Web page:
Next, in Angelville, Jesse goes back home and we learn about the ideallic father who taught him about honor and respect and responsibility--mostly with the help of John Wayne, who turns up throughout Preacher like the third entity in some far-out holy trinity. We also learn about his dad's death at the hands of his redneck uncles and his grandmother, who senses Jesse's spiritual destiny but only wants to tear Jesse's soul away.

In San Francisco, our trio find their way into a den of iniquity that is a showcase for depraved humanity. Jesse also obtains his most fervent mortal nemesisHerr Starrwho will come to represent Preacher's contempt for power-mad (typically religious) authority figures. Starr's own quest--for a modern-day messiah to head up the Grail, an omnipotent secret alliance that guards Christ's bloodline--turns quickly from professional to personal and mirrors the stalk of the Saint of Killers, whose thunderous pursuit of Jesse comes to a somewhat unsatisfactory close--at least, for those of us craving that wild shootout between a possessed preacher and a gunslinger from Hell.

The arc that takes us to Masada and the Grail tests the bonds between the three protagonists in startlingly gory fashion. By its close, Jesse and Cassidy are soulmates. But that won't last. Despite all they've built, Cassidy is about to quietly betray his friend, and the unlikely betrayal will ultimately rival God's countless betrayals throughout the Preacher series.

However, in the next arc, which takes us to New Orleans for a tale of voodoo and revenge, we find that Cassidy's damning behavior might be the result of forces external to him. Can we still blame him for his actions? Maybe, but it's still awfully tough to watch Jesse save the bloodsucker's life in the desert of Monument Valley. This arc illustrates the stupid, misguided power of Starr's Grail and also buries a cleaver into the relationships between Jesse, Cassidy and Tulip. When Jesse finally sees the evidence of Cassidy's betrayal, his search for God sidetracks into a new, ponderous journey of the soul.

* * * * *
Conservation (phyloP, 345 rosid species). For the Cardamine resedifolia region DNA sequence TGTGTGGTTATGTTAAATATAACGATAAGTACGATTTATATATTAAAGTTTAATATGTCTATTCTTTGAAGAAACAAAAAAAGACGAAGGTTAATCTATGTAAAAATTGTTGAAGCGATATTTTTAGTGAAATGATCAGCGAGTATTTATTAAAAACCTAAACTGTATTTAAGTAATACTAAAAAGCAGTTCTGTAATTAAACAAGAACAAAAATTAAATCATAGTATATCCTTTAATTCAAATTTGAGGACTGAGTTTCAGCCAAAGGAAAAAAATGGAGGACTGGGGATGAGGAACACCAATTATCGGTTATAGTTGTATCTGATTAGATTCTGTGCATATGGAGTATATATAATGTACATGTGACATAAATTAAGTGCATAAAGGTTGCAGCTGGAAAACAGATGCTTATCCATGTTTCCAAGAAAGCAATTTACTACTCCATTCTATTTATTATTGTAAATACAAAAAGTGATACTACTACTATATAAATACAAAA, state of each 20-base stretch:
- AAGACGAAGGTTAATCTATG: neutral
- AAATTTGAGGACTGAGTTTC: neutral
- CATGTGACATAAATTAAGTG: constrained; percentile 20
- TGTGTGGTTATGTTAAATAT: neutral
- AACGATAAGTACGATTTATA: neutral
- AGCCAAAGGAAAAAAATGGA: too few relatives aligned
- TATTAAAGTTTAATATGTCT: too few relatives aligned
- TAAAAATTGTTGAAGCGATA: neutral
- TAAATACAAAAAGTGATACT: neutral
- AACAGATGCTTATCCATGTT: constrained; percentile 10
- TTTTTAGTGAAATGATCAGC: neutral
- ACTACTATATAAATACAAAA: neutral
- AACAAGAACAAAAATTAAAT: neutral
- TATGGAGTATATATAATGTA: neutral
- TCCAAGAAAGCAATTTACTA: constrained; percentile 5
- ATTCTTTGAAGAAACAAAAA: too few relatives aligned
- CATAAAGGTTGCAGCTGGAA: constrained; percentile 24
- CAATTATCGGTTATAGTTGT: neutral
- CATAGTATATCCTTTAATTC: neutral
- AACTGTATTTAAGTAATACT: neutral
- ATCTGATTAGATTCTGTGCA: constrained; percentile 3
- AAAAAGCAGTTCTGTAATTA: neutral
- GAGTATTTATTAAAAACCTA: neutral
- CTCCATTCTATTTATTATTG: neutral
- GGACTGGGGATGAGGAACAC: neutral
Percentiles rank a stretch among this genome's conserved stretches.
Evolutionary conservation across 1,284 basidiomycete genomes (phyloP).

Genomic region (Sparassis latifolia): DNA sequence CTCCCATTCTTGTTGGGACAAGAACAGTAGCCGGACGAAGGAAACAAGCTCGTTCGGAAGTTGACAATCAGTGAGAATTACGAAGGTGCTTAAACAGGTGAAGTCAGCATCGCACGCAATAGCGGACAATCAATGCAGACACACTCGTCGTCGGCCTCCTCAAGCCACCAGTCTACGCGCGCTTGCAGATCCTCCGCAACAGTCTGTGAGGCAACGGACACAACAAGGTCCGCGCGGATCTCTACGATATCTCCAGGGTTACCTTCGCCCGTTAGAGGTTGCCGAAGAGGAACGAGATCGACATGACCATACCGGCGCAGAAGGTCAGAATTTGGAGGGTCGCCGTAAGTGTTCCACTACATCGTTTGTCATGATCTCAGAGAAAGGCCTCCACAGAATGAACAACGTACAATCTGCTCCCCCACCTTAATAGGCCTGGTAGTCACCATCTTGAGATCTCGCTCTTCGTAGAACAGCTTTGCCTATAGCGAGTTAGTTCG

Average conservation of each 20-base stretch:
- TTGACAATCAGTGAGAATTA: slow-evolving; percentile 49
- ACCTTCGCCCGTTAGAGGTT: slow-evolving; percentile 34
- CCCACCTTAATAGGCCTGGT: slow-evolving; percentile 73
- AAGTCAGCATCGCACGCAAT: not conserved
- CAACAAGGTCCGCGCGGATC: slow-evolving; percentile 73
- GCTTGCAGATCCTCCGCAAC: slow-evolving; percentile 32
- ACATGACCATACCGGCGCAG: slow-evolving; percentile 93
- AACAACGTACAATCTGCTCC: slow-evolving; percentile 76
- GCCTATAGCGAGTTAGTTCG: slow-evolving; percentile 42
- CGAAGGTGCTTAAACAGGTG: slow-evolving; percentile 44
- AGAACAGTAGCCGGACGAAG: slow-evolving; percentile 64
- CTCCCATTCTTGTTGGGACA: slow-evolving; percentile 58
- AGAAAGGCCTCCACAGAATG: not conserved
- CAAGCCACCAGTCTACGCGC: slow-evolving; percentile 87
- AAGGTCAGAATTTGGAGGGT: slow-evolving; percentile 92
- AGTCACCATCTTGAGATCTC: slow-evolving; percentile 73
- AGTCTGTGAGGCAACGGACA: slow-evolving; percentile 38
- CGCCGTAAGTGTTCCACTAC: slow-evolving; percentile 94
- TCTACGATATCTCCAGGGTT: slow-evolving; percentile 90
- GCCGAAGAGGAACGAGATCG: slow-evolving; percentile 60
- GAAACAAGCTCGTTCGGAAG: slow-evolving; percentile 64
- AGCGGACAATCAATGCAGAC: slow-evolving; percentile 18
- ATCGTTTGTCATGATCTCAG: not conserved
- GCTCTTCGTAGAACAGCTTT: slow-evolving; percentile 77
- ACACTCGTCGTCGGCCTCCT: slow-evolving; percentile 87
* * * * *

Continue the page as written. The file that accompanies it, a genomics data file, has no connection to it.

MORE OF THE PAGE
In the town of Salvation, Jesse's war with power-hungry Odin Quincannon is a microcosm of Preacher's main thrust. But this war he fights alone, and he discovers answers that foreshadow an end to Preacher. Jesse reunites emotionally with his long-lost mother, then--to end the arc--encounters possibly the most vile depravity ever to grace the pages of a comic book. But Jesse finds his own salvation and saddles up to hit the trail again. He's got some unfinished business with the Almighty, as well as with Cassidy.

An elaborate sequence of flashbacks follow, mostly to feed us backstory and build suspense. A showdown looms, and we're itching for it. The showdown promises a resolution between the protagonistsas bloody as is necessaryand an Answer to Jesse's quest.

In Part Two of this review, I'll take a look at the Alamo arc, in which Preacher comes to a head, and the epilogue issue due out today, Wednesday, Aug. 22, 2000, which will put Preacher to rest. Everyone's invited, but watch your assthere might be things about God you'd rather not learn.